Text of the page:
The development of a legal framework around celebrity and personality rights has been gradual. Trademark law protects the brands created around a celebrity’s name or personality. Section 14 of the Indian Trade Marks Act is aimed at preventing any false or misleading suggestion that an applied trademark is associated with a living or dead person, unless written proof of such connection is furnished. In cases of unregistered marks that make use of a celebrity’s name or personality, the celebrity can pursue injunctions for misrepresentation or defamation suits and potentially damages. 

In November 2022, the Delhi High Court passed a judgment protecting the personality rights of the veteran Bollywood star Amitabh Bachchan. Mr. Bachchan sought protection of his publicity rights and the Delhi High Court, in the case of Amitabh Bachchan v. Rajat Nagi and Ors., passed an ex parte ad-interim injunction preventing the defendants from infringing the actor’s personality rights by misusing his name, voice, image and any other attributes for any commercial use.

This ruling is of great significance in the context of deepening the protection of personality rights. Intellectual property laws are aimed at safeguarding the creator-author-owner’s rights and making IP accessible to the public for the purpose of advancing and disseminating knowledge. As the case highlights, this also includes the opportunity to commercially exploit those rights.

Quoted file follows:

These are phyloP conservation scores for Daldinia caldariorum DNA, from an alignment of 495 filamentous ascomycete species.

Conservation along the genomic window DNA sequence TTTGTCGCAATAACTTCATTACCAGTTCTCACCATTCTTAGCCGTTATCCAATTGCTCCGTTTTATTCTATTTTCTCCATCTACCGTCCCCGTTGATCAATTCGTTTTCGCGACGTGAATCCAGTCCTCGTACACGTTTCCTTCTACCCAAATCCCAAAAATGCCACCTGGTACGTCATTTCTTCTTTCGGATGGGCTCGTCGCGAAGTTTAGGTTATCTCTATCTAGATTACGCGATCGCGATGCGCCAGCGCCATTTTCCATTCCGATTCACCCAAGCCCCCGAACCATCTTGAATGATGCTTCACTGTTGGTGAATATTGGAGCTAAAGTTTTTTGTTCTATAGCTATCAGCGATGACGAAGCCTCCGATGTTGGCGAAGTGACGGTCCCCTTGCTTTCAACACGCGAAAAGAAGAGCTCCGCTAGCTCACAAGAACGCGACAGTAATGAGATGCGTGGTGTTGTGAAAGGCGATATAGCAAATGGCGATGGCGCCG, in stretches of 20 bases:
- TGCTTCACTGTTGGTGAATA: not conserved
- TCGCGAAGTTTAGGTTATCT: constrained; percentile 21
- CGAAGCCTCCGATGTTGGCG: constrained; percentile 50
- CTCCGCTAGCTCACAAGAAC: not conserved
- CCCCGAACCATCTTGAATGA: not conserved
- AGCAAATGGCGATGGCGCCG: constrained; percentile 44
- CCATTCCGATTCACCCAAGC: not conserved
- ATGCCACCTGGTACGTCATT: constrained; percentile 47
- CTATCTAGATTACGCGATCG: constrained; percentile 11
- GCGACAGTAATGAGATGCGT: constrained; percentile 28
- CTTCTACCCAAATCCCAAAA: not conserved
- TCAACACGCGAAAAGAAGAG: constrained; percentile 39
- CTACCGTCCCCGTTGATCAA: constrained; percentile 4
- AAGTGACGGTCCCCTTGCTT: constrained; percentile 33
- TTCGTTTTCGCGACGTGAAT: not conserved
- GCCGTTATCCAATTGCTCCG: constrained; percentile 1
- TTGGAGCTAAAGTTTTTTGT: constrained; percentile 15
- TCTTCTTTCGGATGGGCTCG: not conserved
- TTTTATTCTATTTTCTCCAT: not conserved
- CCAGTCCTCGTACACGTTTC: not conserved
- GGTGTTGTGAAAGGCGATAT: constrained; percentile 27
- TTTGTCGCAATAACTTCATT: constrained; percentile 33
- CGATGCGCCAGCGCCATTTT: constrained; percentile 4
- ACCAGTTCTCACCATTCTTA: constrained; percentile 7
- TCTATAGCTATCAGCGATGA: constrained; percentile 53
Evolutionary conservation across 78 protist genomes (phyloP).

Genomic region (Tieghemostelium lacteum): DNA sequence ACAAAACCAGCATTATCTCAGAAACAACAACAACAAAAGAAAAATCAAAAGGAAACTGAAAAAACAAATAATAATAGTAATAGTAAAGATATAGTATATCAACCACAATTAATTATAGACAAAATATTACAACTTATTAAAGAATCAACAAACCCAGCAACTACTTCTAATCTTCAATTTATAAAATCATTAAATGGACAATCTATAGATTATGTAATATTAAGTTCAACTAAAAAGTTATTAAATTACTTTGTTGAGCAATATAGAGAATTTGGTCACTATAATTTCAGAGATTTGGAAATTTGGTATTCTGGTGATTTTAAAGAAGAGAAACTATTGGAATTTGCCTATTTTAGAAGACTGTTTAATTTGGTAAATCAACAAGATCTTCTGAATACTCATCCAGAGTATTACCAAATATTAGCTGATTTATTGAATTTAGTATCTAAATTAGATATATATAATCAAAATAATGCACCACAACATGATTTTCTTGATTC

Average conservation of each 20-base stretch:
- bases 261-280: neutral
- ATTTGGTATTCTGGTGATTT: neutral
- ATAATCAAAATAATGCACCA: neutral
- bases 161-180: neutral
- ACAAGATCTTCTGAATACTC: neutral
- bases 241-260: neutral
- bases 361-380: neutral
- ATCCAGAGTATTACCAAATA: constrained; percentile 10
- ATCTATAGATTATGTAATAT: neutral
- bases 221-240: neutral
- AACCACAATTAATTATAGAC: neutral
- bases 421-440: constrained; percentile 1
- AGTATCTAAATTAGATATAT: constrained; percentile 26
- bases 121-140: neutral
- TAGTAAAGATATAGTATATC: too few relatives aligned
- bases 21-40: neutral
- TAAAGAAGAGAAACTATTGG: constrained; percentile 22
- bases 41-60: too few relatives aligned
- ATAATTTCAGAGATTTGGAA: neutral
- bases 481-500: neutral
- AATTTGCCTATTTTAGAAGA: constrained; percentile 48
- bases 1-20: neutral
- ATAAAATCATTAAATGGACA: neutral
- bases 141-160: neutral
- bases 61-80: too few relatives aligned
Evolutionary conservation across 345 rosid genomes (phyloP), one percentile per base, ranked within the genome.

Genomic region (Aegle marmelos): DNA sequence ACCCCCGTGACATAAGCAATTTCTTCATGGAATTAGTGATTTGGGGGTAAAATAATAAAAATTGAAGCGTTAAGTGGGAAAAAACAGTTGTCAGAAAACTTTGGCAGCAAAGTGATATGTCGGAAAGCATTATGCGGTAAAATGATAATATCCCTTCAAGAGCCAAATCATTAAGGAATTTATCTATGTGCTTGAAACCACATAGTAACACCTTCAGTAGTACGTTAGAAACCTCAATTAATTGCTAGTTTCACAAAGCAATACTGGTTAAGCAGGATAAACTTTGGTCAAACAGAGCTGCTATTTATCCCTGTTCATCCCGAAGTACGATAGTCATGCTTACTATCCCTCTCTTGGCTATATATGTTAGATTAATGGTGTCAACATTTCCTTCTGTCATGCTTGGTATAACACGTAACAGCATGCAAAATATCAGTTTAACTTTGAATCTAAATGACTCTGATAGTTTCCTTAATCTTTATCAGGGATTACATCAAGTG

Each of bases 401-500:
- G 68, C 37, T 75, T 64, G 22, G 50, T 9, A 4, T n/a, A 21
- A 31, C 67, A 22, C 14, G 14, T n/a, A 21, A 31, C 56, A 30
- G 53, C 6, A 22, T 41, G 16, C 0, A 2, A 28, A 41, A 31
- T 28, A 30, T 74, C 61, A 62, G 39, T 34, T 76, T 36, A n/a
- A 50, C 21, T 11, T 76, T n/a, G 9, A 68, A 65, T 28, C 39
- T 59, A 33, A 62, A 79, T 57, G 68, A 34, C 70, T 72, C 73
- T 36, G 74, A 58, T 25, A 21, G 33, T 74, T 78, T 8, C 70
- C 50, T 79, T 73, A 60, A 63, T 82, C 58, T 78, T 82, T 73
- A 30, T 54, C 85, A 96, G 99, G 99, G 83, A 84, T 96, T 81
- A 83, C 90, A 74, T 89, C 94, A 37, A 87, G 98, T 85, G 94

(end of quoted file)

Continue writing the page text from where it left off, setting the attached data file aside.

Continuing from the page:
The multidimensional spheres of personality

The rights attached to personality have grown to be multidimensional, encompassing the different forms of personality that celebrities have. They begin with the private sphere encompassing a person’s personality at their home or with their family. This is typically protected by privacy regulations, such as those enacted in India under the “Right to life and personal liberty” provision.

The privacy and intimacy of a celebrity are highly protected while they are in this personality sphere, which is a wholly segregated dimension under the personality right. The legal system provides unambiguous protection for this aspect of personality rights.

The “personality of the characters performed by celebrities” is the second dimension of personality and relates to how the general public most frequently perceives a personality. Shahrukh Khan is perceived by the general public as having a highly romantic demeanour because of the parts he portrays in his films. Another example would be Gulshan Grover. Well known for playing the bad guy, our initial impression of him is similar to those of the villains he has portrayed in movies. Such personalities are protected by the copyright laws in India under the heading of “performers’ rights”, which prevent unauthorised use of a performers’ work.